Performing are Josh Glason as Gaston, Spencer Worth and Kolby Cole as Beast, Jeni Fuller as Belle, Ben Brockinton as Belle’s father, Maurice; Katelyn Hayes as Mrs. Potts, Logan Williams and Sam Owen as Chip, JP Gairhan as Lumiere, Andrew Hupp as Cogsworth, Charl Young as Babette, Judith Beckham as Wardrobe, Autumn Romines as Sulton, Tanner Johnson as LaFou and Savannah Woods, Ashton Williams and Laiken Kaylor as the Silly Girls.

Also performing in “Beauty and the Beast” are Ryan Owens, Anna Kay Everett, Tori Willison, Emily Adair, Sierra Armstrong, Brennen Applegate, Rachel Ball, Jacob Barnes, Kallie Benedict, Brittany Billingsley, Danny Brathwaite, Natalie Brewer, Hannah Brletich, Madi Burrow, Taylor Cagle, Sydney Calvert, Payton Carlton, Madeline Chosich, Tiffany Clark, Ana Covington, Allie DeStefano, Kelsey Drees, Zoe Eddington, Rhiannon Epley, Maksym Filipov, Collin French, Corbin Friddle, Jordan Gately, Lauren Gilbert, Michael Gilstrap, Ian Gonzalez, Samantha Goodrich, Josh Graham, Keaton Grimmett and Justin Hagar.

The cast also includes Hannah Hanshaw, Chanda Harper, Linsey Hazeslip, Saralyn Hellstern, Jalen Hemphill, Riley Hoffer, Jay King, Courtney Lewis, Audrey Lightfoot, Kayla Looney, Heidi Mackey, Blain Mahoney, Cally Males, McKenzie Marks, Ashley Martin, Saidee McCaa, Lauren McCabe, Macy McClanahan, Bridie McClusky, Wyatt McMahan, Logan Melder, Sara Mitchell, Piper Mobbs, Baylee New, Emily Nichols, Kiara Odom, Eloise Owen, Mary Powell, Allie Pray, Nikki Przedwiecki, Cody Pugh, Codi Rice, Annalisse Riley, Brook Rowland, Lindsey Salzman, Josh Scott, Marcela Shipley, Kayli Sims, Brady Smith, Hope Smith, Seth Stewart, Gregory Stone, Clarissa Struble, Kiera Taylor, Annie Thomas, Shelby Thompson, Autumn Toler, Lauren Travis, Brandon Turner, April Watts, Kristopher White, Hayley Williams, Katlyn Williamson, Bailey Wisdom, Carly Woods, Savannah Young and Helen Zimmerman.

Ashley Tarvin serves as the director. She is also a choreographer who specializes in larger-than-life dance numbers, according to a news release.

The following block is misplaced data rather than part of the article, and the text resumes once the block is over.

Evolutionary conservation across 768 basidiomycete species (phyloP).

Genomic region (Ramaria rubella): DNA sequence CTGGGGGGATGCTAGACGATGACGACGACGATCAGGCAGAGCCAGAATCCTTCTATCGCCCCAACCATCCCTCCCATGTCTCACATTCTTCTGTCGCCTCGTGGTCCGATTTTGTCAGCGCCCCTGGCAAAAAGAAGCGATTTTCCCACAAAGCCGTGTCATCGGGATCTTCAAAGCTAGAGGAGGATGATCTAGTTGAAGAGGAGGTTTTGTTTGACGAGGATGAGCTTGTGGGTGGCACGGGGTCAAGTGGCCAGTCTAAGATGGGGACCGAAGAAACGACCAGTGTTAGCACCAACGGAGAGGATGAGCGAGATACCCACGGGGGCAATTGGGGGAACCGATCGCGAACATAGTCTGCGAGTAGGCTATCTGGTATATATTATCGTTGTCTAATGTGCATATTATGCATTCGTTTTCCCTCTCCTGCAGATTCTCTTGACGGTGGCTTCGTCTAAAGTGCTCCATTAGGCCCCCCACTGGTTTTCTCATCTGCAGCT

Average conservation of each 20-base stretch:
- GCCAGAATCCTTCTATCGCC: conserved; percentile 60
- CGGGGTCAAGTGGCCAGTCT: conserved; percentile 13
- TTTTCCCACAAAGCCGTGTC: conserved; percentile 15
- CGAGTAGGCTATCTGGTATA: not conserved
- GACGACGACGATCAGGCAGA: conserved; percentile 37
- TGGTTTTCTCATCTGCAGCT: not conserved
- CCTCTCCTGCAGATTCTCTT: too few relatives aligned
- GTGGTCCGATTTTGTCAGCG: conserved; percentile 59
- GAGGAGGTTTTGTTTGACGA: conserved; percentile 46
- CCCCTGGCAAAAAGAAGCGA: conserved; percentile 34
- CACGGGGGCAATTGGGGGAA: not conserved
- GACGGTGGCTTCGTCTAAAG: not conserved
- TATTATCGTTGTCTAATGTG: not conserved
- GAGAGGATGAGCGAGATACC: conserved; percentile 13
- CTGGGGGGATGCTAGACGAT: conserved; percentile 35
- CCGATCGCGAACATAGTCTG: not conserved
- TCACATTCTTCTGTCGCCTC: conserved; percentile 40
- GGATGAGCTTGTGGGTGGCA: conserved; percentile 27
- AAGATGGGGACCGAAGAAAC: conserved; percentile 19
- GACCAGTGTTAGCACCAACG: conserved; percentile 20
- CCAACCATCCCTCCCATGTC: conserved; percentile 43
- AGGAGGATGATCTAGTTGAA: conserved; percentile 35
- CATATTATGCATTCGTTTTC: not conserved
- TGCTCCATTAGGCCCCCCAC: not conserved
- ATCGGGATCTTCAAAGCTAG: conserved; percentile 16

“‘Beauty and the Beast’ appeals to everyone. You will see students from all organizations — football, wrestling, dance, forensics, cheer, band and journalism, join theater to produce a spectacular show,” Tarvin said in the release.

McKenzie Marks and Tanner Johnson are assisting with the musical as its student directors.

Vocal and pit director Chuck Massey directs the live orchestra with students Molly Guzman, Cody Robinson, Tyler Wilson, Trevor Gould, Max Applegate, Daniel Mosqueda, Tyler Kibbe, Jase Lumpkin, Andrea Poland, Ian Neiswender, Hannah Brown and Brian Wyatt.

Joe Trusty is the orchestra rehearsal director. Pianist Joe Marray offers her 50 years of accompaniment experience.

Technical director John Middleton is making his CHS spring musical debut.

Middleton has toured Broadway. He’ll bring expertise gained from that to the lighting and set design.

The stagecraft crewmembers under Middleton’s direction are Sydney Woodson, Erica Savage, Kenzie Blanchard, Tori Torres, Kayla Henard, Rachel Henard, Kayla Moomy, Taylor Barger, Becca Ellerbee, Sydney Palmer, Clayton Rogers, Echo Clark, Brent Simmons, Tyler Lucas and Carol Light.

Costume directors Kim Marks and Bambi Romines made each character’s wardrobe special with their attention to detail.

Parent volunteer coordinator Missy Woods is accepting donations at the performances and providing lunch for the 150 students involved in the production.

TOP STORY >> Ice storm hits hard, moves out

Leader staff writer

Sunday was the start of a severe sleet, ice, snow winter storm in the area and National Severe Weather Week.

The storm that evening brought lightning, thunder, rain, freezing rain, hail, sleet, ice, snow and cold, cold winds to the area.

The mess caused officials to cancel school in Pulaski, Lonoke and White counties.

Slick road conditions and chilly weather also shut down many city governments — like Sherwood and Jacksonville — along with state and federal offices.

The high temperature of 27 degrees Monday was the lowest high ever recorded in March, breaking a record of 30 degrees from 1965.

Temperatures are expected to reach back into the 60s by the weekend.

But John Robinson, a spokesman with the National Weather Service, made no guarantees that the warming trend signaled the start of spring.

“This is Arkansas,” he noted.

With winds adding to the chill in the air Monday, temperatures felt like they were in the teens and single digits most of the day.

That and lack of sunshine kept roads frozen for the most part, causing officials in central Arkansas to cancel school again on Tuesday.

Most government offices did not open before noon Tuesday.

According to the National Weather Service, most of the area got about 2 inches of snow on top of half an inch of ice or sleet.